1. asdf Silver badge

        Re: Updates

        Funny I thought the conversation was about security of the various handsets and not your personal opinion about phones. There is much not to like about Apple but the fact remains they are the only handset maker making any kind of profit on phones today so they are obviously doing something right (and its not all marketing even if the majority, their competitors spend plenty on marketing as well).

  4. kdh0009

    Name and Shame

    Sony's the worst aren't they?, aren't they?

    1. Anonymous Coward
      Anonymous Coward

      Re: Name and Shame

      No far from it....

      And even if they stop supporting it, they help you get Cygenmod and rooting your phone.

      1. Mark Allen

        Re: Name and Shame

        This is the feature I want. If a manufacturer decide to stop supporting the device then at least give us the ability to support it ourselves with Cygenmod. I have an annoying Asus tablet here that had updates abandoned barely three months after purchase! I expected support to at least get to the end of the one year warranty....

  5. Simon Harris Silver badge

    AndroidVulnerabilities

    The score has three components:

    f - the proportion of devices free from known critical vulnerabilities.

    u - the proportion of devices updated to the most recent version.

    m - the number of vulnerabilities the manufacturer has not yet fixed on any device.

    But how realistic is this considering

    d - the time delay between an update being available from the manufacturer and the carrier being arsed to push it out?

    1. Steve Davies 3 Silver badge

      Re: AndroidVulnerabilities

      Then there is :-

      x : the probability that the release of the OS you are running on your phone actually has a patch generated for it.

      IMHO for the majority of devices x --->>>> Infinity.

      After all you can still buy devices running Gingerbread which is madness

      1. Tom 35 Silver badge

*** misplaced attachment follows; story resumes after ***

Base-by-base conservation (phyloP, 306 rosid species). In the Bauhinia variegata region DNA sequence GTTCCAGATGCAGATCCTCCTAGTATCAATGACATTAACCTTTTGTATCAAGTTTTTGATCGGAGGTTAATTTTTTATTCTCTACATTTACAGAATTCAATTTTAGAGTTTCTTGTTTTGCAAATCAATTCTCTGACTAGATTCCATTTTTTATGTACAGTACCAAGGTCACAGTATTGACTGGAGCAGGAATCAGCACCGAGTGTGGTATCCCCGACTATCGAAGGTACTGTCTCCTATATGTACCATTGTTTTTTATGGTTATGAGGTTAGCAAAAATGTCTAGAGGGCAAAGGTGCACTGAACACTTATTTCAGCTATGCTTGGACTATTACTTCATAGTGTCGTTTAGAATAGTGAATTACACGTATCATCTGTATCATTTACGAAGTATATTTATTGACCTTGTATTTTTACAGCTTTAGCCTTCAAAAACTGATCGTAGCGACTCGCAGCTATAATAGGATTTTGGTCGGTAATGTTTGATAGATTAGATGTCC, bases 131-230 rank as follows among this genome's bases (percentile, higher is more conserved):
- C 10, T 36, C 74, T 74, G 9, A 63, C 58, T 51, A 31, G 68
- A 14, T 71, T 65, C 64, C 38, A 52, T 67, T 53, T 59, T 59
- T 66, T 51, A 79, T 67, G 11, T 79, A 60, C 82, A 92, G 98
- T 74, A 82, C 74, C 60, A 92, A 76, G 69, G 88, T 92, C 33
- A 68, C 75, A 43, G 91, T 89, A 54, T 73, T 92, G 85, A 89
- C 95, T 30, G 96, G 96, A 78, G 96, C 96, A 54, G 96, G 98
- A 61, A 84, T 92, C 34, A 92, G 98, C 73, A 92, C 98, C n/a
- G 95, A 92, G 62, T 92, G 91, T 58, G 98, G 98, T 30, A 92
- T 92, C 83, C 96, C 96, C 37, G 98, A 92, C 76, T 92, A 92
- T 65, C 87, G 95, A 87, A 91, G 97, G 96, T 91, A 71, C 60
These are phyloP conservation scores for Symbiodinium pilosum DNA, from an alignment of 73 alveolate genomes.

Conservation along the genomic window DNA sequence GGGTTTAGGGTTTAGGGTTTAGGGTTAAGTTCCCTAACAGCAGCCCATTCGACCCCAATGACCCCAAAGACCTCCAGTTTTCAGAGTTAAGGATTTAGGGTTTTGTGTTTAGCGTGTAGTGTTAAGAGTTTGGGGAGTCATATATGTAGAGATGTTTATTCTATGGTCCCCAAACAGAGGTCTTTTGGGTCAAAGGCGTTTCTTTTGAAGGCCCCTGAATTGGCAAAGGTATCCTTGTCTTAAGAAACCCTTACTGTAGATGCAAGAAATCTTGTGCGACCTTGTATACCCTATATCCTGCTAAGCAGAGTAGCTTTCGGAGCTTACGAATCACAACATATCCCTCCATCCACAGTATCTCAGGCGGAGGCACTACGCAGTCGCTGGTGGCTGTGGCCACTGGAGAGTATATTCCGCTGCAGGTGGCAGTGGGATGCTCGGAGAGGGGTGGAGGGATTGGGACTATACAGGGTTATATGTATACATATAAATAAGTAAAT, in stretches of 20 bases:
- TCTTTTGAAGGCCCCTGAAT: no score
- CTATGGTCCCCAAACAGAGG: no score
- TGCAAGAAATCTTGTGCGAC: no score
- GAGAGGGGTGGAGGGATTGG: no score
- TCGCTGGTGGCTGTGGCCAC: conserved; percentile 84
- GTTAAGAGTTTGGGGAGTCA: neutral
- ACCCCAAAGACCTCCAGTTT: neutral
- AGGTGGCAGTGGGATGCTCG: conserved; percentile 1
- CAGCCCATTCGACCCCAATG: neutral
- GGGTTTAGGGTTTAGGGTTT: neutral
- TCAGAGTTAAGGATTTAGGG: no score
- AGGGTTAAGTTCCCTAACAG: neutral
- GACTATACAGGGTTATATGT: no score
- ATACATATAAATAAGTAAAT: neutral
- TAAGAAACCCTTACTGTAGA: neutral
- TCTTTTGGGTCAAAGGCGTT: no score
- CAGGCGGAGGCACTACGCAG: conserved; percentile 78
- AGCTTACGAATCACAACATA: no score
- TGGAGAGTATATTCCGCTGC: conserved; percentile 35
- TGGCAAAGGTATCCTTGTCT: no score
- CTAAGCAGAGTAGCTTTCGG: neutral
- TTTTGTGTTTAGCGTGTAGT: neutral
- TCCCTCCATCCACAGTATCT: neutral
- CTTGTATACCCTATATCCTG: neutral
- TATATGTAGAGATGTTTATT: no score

Re: AndroidVulnerabilities

        If you buy a "free" with contract phone you will be lucky to get kitkat, lots have jellybean, and don't expect to ever see an update even if one was available from the maker of the phone. No change since the days of the flip phone.

    2. sabroni Silver badge

      Re: AndroidVulnerabilities

      u - the proportion of devices updated to the most recent version

      If the carrier hasn't pushed it yet the device isn't counted in u.

    3. MrT

      Re: AndroidVulnerabilities

      'd' extends towards infinity by an exponential rate based on 'a' (where 'a' is the device age in months [unlocked handsets] or days [locked handsets]), inversely reducing 'm' so pretty much all anyone ends up with is 'f' and 'u', a big ¯\_(ツ)_/¯ and a link to buy the latest yet-to-be-abandoned handset.

  6. chipxtreme

    I've got a Galaxy S6 that's fully protected against stagefright v1 and v2 vulnerabilites and i'm using samsung firmware - albeit the france release until they push out the update for uk phones.

    1. Anonymous Coward
      WTF?

      Wow you've got a pretty new phone that's supported.

      Ask anyone with a S3 or S4 and see how they feel.

      1. Notas Badoff

        More than quarterly

        I think I've had at least 4 updates this year on an S4 through AT&T. It is often enough to border on annoying, but I don't think that's the answer you were touting.

    2. Headley_Grange Silver badge

      Wheras..

      I've got a Note 8 which hasn't had a software update in the 18 months I've owned it.

    3. asdf Silver badge

      >albeit the france release until they push out the update for uk phones.

      Great solution for the general UK public huh?

  7. sisk Silver badge

    LG good? You're kidding, right?

    I was rather distressed to learn that LG cuts you off if you root your device. Every other manufacturer I've ever had an Android from will at most unroot your phone during an update but LG blocks you from their updates completely, even after unrooting. If you root an LG phone you'd best be running a custom ROM if you want updates.

    1. ssssssssssssssssssssss

      Re: LG good? You're kidding, right?

      Indeed. After being burned with a G3, LG are on my "don't touch with a bargepole" list.

  8. Esme

    Probably a stupid question

    because I've never paid much attention to mobile phones and how they work, but here goes anyway:

    is there any reason other than attempting to enforce user lock-in that one can't simply install any OS one likes on modern 'smartphones'?